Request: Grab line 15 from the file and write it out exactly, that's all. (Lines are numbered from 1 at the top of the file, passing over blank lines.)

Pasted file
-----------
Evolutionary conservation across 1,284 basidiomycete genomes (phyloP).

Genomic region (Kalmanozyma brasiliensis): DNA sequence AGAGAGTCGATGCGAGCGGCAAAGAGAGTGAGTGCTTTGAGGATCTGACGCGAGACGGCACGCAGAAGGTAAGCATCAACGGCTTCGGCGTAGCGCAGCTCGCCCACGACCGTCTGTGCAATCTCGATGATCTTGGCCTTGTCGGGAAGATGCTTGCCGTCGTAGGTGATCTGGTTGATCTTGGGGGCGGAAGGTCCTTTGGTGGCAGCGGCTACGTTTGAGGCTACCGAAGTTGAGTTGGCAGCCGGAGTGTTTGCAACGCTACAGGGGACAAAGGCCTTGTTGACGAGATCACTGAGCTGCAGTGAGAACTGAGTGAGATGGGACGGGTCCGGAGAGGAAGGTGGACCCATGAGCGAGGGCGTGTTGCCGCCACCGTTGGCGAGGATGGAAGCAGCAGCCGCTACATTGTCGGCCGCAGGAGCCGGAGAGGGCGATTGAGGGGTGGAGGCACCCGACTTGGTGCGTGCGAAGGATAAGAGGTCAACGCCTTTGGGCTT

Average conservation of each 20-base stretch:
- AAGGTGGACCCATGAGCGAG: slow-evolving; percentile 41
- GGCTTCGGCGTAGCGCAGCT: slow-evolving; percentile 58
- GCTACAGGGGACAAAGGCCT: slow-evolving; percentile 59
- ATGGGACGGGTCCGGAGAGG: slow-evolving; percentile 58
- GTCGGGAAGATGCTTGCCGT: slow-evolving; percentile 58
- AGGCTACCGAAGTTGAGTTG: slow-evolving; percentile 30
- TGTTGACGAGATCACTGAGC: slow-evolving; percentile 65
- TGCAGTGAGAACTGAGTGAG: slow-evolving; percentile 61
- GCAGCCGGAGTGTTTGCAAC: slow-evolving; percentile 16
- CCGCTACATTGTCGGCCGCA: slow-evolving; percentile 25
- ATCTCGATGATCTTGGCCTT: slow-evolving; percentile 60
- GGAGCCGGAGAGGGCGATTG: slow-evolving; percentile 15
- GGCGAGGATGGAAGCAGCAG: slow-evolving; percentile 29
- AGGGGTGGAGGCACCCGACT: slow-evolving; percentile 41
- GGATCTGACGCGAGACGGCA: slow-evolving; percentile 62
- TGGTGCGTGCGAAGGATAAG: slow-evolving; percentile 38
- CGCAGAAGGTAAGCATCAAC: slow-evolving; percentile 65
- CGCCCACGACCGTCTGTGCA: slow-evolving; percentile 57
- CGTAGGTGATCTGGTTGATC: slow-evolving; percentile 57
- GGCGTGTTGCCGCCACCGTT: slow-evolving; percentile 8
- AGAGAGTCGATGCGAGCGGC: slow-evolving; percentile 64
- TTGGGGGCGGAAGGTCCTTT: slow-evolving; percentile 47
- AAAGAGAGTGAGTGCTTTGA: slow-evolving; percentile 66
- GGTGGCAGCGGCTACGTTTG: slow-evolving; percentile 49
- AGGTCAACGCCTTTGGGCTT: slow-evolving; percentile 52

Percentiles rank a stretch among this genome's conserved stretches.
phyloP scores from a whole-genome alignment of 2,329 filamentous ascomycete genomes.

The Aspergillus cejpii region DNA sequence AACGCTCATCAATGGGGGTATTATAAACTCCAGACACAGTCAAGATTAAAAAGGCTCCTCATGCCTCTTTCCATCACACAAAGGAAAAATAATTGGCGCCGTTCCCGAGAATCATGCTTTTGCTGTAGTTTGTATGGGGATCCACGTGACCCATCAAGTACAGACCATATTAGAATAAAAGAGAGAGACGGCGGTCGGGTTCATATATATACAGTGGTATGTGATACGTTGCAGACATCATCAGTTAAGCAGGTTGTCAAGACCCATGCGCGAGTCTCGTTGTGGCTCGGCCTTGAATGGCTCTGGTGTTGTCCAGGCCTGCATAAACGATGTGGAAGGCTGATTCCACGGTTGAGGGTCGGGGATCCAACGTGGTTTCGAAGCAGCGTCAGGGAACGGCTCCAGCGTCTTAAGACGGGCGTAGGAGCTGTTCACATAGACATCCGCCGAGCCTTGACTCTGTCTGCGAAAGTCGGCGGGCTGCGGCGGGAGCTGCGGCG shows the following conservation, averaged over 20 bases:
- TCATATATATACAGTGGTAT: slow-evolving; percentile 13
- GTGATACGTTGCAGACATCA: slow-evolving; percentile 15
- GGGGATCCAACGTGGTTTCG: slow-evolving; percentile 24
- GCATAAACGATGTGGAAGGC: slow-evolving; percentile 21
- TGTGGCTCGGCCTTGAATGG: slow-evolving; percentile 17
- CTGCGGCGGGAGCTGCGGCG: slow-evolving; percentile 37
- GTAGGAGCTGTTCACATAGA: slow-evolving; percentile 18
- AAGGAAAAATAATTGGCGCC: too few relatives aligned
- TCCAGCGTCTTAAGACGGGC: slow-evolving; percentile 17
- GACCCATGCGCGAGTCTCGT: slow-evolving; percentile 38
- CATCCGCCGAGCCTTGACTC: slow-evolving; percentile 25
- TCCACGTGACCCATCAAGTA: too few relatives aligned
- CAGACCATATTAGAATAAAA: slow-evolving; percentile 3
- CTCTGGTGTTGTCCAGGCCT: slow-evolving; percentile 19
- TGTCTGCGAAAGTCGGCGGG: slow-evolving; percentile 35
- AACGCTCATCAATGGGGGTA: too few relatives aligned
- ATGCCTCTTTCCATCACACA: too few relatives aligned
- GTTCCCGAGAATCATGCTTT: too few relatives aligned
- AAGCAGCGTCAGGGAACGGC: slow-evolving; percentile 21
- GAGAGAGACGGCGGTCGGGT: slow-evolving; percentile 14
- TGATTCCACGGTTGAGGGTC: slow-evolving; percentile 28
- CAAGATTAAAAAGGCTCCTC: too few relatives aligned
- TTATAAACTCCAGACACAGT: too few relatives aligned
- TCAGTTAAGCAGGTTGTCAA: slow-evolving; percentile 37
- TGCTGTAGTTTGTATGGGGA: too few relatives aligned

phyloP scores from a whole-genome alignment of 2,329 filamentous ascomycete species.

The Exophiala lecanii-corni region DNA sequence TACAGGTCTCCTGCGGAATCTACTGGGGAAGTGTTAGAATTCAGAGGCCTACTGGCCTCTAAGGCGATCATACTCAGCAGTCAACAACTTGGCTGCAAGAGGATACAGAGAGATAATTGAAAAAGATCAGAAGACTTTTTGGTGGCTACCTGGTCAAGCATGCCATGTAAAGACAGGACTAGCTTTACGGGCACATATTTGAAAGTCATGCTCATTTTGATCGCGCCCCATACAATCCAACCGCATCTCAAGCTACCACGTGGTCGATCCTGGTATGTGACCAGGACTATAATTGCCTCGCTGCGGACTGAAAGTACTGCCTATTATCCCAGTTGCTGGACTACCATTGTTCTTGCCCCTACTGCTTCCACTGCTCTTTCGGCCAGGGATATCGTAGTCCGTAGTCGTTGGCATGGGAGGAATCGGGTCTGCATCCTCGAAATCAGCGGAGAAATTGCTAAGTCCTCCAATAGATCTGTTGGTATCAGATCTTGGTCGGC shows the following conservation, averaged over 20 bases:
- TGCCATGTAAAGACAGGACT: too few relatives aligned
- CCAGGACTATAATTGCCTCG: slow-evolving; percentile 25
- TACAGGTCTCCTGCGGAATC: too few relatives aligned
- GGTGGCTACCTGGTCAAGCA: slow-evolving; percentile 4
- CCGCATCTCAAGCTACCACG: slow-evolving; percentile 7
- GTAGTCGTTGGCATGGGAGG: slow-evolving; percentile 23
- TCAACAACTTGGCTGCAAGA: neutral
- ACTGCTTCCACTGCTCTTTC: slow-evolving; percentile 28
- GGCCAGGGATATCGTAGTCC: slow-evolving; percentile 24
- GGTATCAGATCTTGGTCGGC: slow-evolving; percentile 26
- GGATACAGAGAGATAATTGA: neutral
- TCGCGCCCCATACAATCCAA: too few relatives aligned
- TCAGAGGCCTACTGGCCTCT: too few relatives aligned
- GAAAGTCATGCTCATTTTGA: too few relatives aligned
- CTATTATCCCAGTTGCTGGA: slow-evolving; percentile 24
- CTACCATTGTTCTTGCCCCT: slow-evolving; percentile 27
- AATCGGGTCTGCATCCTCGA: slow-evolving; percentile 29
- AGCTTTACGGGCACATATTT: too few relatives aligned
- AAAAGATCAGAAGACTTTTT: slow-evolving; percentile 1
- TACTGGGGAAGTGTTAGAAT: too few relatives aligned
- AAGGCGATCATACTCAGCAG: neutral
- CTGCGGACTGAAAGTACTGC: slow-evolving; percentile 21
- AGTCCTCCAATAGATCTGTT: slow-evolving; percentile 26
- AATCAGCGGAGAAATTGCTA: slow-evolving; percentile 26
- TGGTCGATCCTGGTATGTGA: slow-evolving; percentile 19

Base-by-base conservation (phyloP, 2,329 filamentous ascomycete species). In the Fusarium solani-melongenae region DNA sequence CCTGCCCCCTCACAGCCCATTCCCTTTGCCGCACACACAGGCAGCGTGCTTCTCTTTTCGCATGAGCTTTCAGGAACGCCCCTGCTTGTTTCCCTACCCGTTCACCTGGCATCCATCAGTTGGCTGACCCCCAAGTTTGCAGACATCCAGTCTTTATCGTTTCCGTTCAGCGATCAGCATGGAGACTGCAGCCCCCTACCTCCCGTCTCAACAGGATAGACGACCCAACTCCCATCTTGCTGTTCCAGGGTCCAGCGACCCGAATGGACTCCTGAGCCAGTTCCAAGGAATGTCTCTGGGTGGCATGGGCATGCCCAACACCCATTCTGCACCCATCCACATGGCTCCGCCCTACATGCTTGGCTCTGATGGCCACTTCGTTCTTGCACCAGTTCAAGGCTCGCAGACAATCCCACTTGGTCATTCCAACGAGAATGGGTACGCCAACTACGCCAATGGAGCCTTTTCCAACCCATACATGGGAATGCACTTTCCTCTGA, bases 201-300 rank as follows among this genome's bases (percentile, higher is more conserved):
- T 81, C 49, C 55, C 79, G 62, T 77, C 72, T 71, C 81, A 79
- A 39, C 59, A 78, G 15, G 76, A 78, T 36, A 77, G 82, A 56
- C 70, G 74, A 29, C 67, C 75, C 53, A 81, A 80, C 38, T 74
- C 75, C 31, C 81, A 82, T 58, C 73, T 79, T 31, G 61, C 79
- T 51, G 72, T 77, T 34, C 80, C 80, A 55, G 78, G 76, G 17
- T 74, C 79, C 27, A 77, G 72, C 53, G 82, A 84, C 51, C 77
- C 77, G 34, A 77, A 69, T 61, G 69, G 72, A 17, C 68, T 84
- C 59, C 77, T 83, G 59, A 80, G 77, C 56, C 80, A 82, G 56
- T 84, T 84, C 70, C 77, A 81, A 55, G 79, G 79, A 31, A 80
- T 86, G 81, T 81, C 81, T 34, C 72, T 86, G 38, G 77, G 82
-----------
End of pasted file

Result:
- GGAGCCGGAGAGGGCGATTG: slow-evolving; percentile 15